The college is in dire straits needing urgent funding and when an old friend of Rycarte James offers a large donation under the condition that his daughter be given admission, all forces seem to work against it. No one is willing to compromise on the principles of the college, even though funds might help rebuilding the library and might help in getting students financial help. Meanwhile, rents are increased and we see the students rebelling against it.

In the midst of it all, some students want to seduce the Dean so that they get into one group or the other.

Dr. Ros Clarke, a don, is hell bent that Rycarte James should not last the term. She even secretly leaks confidential reports to get him out at any cost. Dr Martha Pearce, although, wanting to help, has personal problems, in the form of a daughter, Lucia who has dropped out from school and husband, Douglas, both of whom appear to be laid back in their approach.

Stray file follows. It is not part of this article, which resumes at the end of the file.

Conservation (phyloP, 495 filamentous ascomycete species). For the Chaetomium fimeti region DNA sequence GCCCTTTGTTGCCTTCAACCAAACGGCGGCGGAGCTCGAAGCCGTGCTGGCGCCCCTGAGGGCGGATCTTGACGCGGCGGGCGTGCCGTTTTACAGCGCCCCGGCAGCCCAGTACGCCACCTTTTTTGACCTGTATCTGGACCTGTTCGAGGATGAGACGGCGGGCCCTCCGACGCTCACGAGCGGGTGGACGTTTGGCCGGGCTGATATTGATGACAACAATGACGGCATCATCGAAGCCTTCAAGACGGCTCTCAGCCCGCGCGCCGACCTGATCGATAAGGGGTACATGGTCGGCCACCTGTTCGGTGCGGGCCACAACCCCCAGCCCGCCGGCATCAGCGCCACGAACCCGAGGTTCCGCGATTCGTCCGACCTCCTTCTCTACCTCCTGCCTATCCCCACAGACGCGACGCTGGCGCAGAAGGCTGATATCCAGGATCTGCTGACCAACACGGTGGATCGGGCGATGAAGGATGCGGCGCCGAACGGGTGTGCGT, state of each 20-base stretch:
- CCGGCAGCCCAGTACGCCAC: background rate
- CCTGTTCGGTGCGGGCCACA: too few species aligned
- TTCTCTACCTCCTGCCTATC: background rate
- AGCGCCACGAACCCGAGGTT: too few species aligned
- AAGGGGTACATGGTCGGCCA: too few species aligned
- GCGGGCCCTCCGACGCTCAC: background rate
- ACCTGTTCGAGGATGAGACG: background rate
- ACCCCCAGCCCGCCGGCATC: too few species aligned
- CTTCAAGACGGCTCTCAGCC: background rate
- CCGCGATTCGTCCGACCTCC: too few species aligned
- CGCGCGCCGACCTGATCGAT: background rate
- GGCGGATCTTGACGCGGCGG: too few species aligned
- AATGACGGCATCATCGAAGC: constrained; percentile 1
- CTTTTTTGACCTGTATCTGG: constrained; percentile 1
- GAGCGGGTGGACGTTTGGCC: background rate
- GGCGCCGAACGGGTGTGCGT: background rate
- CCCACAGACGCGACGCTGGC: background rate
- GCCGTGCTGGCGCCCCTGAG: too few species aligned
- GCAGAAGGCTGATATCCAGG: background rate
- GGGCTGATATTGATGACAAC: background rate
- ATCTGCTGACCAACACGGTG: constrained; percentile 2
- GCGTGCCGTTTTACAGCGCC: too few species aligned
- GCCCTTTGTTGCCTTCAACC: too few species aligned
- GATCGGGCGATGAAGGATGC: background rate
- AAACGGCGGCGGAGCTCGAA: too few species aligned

Finally, Rycarte James emerges out of his cocoon and mobilises forces for the betterment of the college. He makes everyone see his point of view about funds and donations from his friend, Luigi. Once he gets going, there is no stopping him.

College politics along with student unrest makes it an interesting read. The book moves forward well with wit and deep acumen. Thornton's prose is very readable and she can get into the nuances of she is writing. It is a book to savour. Anyone who is in the teaching field will like this book. As I did.

Thanks Rosy, for sending me this book.

Booking through Hero

What is your favourite Male lead character? And why?

After last week's BTT question, this was expected! Here I write about those male characters who left a mark in my mind. They may or may not be favourite ones!